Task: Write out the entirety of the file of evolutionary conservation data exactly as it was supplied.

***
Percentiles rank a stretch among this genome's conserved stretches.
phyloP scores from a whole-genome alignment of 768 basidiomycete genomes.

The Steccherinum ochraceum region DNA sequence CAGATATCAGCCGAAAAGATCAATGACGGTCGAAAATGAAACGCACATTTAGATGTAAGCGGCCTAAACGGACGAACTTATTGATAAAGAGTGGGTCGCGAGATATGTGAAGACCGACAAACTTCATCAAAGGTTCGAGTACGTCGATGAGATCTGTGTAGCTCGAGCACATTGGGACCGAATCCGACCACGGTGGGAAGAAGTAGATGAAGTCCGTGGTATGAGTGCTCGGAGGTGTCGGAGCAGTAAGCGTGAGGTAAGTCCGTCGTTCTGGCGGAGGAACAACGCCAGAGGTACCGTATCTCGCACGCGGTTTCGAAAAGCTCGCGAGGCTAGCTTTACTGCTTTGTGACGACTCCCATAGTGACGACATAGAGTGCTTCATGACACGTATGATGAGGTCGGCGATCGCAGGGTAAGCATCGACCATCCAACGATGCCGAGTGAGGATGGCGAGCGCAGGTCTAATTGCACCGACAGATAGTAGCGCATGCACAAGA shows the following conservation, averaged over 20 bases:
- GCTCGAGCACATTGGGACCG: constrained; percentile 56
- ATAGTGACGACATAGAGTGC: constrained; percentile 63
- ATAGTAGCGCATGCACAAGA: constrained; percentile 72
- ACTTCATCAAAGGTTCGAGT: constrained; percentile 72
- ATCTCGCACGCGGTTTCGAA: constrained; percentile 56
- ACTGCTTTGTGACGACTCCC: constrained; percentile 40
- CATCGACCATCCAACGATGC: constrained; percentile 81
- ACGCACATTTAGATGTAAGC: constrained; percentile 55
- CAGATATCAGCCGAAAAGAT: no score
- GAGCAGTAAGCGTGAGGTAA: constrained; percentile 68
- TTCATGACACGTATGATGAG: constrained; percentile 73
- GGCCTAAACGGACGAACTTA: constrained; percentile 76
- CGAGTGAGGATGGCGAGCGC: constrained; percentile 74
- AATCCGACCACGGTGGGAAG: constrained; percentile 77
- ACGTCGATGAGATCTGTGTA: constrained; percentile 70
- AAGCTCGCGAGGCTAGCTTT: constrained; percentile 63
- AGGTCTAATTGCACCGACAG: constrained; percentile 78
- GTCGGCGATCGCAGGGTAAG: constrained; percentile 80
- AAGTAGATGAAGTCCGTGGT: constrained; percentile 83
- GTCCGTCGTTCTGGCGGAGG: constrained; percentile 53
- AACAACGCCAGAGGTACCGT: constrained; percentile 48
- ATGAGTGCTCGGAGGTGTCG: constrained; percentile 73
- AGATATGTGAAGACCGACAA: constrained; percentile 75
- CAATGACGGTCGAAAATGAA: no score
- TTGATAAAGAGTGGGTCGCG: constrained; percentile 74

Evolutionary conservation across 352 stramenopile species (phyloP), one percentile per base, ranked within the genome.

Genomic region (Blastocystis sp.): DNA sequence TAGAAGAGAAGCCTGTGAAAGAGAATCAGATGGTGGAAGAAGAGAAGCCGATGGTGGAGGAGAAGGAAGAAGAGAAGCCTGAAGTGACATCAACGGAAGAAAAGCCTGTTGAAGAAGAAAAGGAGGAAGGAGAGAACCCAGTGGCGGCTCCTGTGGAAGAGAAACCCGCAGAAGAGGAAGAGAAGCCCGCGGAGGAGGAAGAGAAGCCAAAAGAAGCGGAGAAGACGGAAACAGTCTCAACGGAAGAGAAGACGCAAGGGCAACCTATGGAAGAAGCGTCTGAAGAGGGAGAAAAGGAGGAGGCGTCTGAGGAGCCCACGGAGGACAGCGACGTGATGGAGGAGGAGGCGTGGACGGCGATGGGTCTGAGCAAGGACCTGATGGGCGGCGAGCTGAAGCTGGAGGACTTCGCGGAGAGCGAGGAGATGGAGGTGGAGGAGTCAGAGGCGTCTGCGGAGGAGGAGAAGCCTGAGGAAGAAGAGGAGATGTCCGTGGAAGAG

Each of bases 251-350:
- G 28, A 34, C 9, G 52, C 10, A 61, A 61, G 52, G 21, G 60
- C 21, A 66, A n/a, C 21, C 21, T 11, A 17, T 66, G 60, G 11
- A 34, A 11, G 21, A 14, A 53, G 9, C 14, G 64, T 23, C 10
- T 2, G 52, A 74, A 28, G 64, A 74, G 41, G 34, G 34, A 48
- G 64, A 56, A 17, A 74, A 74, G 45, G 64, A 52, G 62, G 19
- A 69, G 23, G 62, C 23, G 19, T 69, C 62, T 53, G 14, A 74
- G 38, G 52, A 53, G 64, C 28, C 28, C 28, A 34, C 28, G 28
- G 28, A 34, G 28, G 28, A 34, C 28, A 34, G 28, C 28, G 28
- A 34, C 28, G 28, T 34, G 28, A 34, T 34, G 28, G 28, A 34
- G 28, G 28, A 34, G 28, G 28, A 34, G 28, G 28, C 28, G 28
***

Percentiles rank a stretch among this genome's conserved stretches.
phyloP scores from a whole-genome alignment of 768 basidiomycete genomes.

The Steccherinum ochraceum region DNA sequence CAGATATCAGCCGAAAAGATCAATGACGGTCGAAAATGAAACGCACATTTAGATGTAAGCGGCCTAAACGGACGAACTTATTGATAAAGAGTGGGTCGCGAGATATGTGAAGACCGACAAACTTCATCAAAGGTTCGAGTACGTCGATGAGATCTGTGTAGCTCGAGCACATTGGGACCGAATCCGACCACGGTGGGAAGAAGTAGATGAAGTCCGTGGTATGAGTGCTCGGAGGTGTCGGAGCAGTAAGCGTGAGGTAAGTCCGTCGTTCTGGCGGAGGAACAACGCCAGAGGTACCGTATCTCGCACGCGGTTTCGAAAAGCTCGCGAGGCTAGCTTTACTGCTTTGTGACGACTCCCATAGTGACGACATAGAGTGCTTCATGACACGTATGATGAGGTCGGCGATCGCAGGGTAAGCATCGACCATCCAACGATGCCGAGTGAGGATGGCGAGCGCAGGTCTAATTGCACCGACAGATAGTAGCGCATGCACAAGA shows the following conservation, averaged over 20 bases:
- GCTCGAGCACATTGGGACCG: constrained; percentile 56
- ATAGTGACGACATAGAGTGC: constrained; percentile 63
- ATAGTAGCGCATGCACAAGA: constrained; percentile 72
- ACTTCATCAAAGGTTCGAGT: constrained; percentile 72
- ATCTCGCACGCGGTTTCGAA: constrained; percentile 56
- ACTGCTTTGTGACGACTCCC: constrained; percentile 40
- CATCGACCATCCAACGATGC: constrained; percentile 81
- ACGCACATTTAGATGTAAGC: constrained; percentile 55
- CAGATATCAGCCGAAAAGAT: no score
- GAGCAGTAAGCGTGAGGTAA: constrained; percentile 68
- TTCATGACACGTATGATGAG: constrained; percentile 73
- GGCCTAAACGGACGAACTTA: constrained; percentile 76
- CGAGTGAGGATGGCGAGCGC: constrained; percentile 74
- AATCCGACCACGGTGGGAAG: constrained; percentile 77
- ACGTCGATGAGATCTGTGTA: constrained; percentile 70
- AAGCTCGCGAGGCTAGCTTT: constrained; percentile 63
- AGGTCTAATTGCACCGACAG: constrained; percentile 78
- GTCGGCGATCGCAGGGTAAG: constrained; percentile 80
- AAGTAGATGAAGTCCGTGGT: constrained; percentile 83
- GTCCGTCGTTCTGGCGGAGG: constrained; percentile 53
- AACAACGCCAGAGGTACCGT: constrained; percentile 48
- ATGAGTGCTCGGAGGTGTCG: constrained; percentile 73
- AGATATGTGAAGACCGACAA: constrained; percentile 75
- CAATGACGGTCGAAAATGAA: no score
- TTGATAAAGAGTGGGTCGCG: constrained; percentile 74

Evolutionary conservation across 352 stramenopile species (phyloP), one percentile per base, ranked within the genome.

Genomic region (Blastocystis sp.): DNA sequence TAGAAGAGAAGCCTGTGAAAGAGAATCAGATGGTGGAAGAAGAGAAGCCGATGGTGGAGGAGAAGGAAGAAGAGAAGCCTGAAGTGACATCAACGGAAGAAAAGCCTGTTGAAGAAGAAAAGGAGGAAGGAGAGAACCCAGTGGCGGCTCCTGTGGAAGAGAAACCCGCAGAAGAGGAAGAGAAGCCCGCGGAGGAGGAAGAGAAGCCAAAAGAAGCGGAGAAGACGGAAACAGTCTCAACGGAAGAGAAGACGCAAGGGCAACCTATGGAAGAAGCGTCTGAAGAGGGAGAAAAGGAGGAGGCGTCTGAGGAGCCCACGGAGGACAGCGACGTGATGGAGGAGGAGGCGTGGACGGCGATGGGTCTGAGCAAGGACCTGATGGGCGGCGAGCTGAAGCTGGAGGACTTCGCGGAGAGCGAGGAGATGGAGGTGGAGGAGTCAGAGGCGTCTGCGGAGGAGGAGAAGCCTGAGGAAGAAGAGGAGATGTCCGTGGAAGAG

Each of bases 251-350:
- G 28, A 34, C 9, G 52, C 10, A 61, A 61, G 52, G 21, G 60
- C 21, A 66, A n/a, C 21, C 21, T 11, A 17, T 66, G 60, G 11
- A 34, A 11, G 21, A 14, A 53, G 9, C 14, G 64, T 23, C 10
- T 2, G 52, A 74, A 28, G 64, A 74, G 41, G 34, G 34, A 48
- G 64, A 56, A 17, A 74, A 74, G 45, G 64, A 52, G 62, G 19
- A 69, G 23, G 62, C 23, G 19, T 69, C 62, T 53, G 14, A 74
- G 38, G 52, A 53, G 64, C 28, C 28, C 28, A 34, C 28, G 28
- G 28, A 34, G 28, G 28, A 34, C 28, A 34, G 28, C 28, G 28
- A 34, C 28, G 28, T 34, G 28, A 34, T 34, G 28, G 28, A 34
- G 28, G 28, A 34, G 28, G 28, A 34, G 28, G 28, C 28, G 28